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In Development Last updated: August 11, 2023
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JavaScript is among the most-used programming languages. Developers that intend to become JavaScript engineers must learn the basics of loops, their types, and how they work. 

A JavaScript loop is a tool used to perform repeated tasks based on a certain condition. On the other hand, ‘iterate’ is a generic term, meaning repeat in the context of the loop. A loop will continue to iterate until a stopping condition is met. 

To understand it better, you can think of it as a computerized game where you are instructed to take X steps northwards and then Y steps to the left. 

You can represent take 7 steps northwards as; 

for (let step = 0; step < 7; step++) {

  // Runs 7 times, with values of steps 0 through 6.

  console.log("Walking northwards one step");


when the above block of code is executed, you will have this;


Why are loops usually used?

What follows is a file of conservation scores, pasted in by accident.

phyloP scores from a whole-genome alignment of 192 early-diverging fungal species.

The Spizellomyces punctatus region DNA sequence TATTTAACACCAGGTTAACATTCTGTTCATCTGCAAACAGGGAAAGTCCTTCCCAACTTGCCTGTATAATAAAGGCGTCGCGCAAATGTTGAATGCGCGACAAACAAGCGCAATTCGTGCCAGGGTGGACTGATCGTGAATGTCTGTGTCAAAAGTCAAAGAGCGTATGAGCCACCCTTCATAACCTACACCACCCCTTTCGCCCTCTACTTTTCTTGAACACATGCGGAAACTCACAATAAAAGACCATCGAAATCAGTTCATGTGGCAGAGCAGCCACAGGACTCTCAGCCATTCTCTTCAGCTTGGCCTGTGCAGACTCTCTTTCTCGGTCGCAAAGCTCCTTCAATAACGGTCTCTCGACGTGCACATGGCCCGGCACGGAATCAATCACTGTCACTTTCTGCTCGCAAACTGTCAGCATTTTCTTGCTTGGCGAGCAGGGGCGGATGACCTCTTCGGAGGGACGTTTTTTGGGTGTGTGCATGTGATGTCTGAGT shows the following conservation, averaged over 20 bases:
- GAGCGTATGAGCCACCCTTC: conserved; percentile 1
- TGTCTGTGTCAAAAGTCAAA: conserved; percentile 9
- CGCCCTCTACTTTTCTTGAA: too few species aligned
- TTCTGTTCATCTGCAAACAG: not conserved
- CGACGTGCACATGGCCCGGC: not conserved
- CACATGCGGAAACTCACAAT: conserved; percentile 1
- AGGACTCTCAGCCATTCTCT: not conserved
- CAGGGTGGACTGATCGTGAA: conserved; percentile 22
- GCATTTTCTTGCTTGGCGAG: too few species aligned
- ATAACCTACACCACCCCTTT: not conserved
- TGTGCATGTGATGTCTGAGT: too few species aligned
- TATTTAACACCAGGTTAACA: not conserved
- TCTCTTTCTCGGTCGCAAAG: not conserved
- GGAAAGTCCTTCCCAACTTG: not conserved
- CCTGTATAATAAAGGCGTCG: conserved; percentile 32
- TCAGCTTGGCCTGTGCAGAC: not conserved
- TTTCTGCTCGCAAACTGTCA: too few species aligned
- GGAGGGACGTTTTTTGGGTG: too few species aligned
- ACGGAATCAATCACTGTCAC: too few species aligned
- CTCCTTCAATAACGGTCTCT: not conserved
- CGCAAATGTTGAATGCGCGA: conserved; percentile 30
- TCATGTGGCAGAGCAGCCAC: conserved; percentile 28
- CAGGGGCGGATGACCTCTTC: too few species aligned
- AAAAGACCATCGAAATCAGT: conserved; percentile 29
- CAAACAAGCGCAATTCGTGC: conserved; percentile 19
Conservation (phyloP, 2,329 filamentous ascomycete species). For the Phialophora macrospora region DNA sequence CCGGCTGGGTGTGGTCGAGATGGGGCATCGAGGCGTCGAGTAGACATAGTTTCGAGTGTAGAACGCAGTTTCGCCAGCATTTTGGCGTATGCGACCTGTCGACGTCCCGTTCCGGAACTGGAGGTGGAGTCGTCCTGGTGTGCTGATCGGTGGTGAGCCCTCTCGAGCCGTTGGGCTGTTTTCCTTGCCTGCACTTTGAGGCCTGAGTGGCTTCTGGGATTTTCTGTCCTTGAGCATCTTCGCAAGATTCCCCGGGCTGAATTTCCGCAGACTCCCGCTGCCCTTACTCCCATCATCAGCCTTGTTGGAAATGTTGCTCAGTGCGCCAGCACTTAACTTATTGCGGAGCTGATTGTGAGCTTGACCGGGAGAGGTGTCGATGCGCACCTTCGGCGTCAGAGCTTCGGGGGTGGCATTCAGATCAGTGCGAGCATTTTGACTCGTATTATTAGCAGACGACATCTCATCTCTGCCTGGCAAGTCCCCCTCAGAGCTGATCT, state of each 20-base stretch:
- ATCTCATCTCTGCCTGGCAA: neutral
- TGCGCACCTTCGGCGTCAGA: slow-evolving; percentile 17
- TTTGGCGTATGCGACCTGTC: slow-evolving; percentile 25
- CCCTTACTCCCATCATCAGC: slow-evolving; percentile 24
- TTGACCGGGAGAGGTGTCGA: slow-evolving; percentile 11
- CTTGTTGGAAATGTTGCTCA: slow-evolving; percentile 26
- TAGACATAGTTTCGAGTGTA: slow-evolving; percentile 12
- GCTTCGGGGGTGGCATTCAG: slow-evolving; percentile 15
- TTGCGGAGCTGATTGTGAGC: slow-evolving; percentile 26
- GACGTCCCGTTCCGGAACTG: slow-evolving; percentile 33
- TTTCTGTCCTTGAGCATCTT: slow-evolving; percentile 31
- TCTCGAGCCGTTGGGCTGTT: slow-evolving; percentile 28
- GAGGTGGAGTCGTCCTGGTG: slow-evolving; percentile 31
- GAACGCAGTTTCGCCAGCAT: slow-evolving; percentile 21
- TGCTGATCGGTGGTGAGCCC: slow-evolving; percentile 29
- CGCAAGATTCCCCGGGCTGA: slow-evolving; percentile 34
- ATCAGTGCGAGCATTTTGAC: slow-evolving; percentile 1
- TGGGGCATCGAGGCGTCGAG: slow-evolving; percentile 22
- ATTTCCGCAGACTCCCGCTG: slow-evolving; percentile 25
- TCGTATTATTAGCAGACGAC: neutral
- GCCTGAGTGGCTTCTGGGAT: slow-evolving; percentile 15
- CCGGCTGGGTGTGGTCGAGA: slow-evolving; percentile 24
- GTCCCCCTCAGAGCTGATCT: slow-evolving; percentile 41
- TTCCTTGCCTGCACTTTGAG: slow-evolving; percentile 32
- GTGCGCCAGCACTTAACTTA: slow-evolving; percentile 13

• Perform repetitive tasks: You can use loops to execute instructions until certain conditions are met. 
  • Iterate over objects or arrays: With loops, you can iterate over properties of an object or elements of an array, allowing you to perform certain actions for each property or element. 
  • Filter data: You can use a loop to filter data based on specific conditions. 

JavaScript loops come in different forms; For, While, Do...While, For...of, and Let us explore them in detail and demonstrate how each works. 

For loop

A for loop will repeat until a specified condition evaluates to true. A for loop has three optional expressions, followed by a code block. 

for (initialization; condition; finalExpression) {

  // code

  • The initialization expression comes before the first loop is executed. This expression usually initializes one or more counters. 
  • A condition expression is checked on every time before the for loop runs. The code in the loop or statement executes every time the expression evaluates to true. On the other hand, the loop stops when the expression evaluates to false. However, if the expression is omitted, the expression will evaluate to true automatically. 
  • The finalExpression executes after each loop iteration. The expression is mostly used to increment a counter.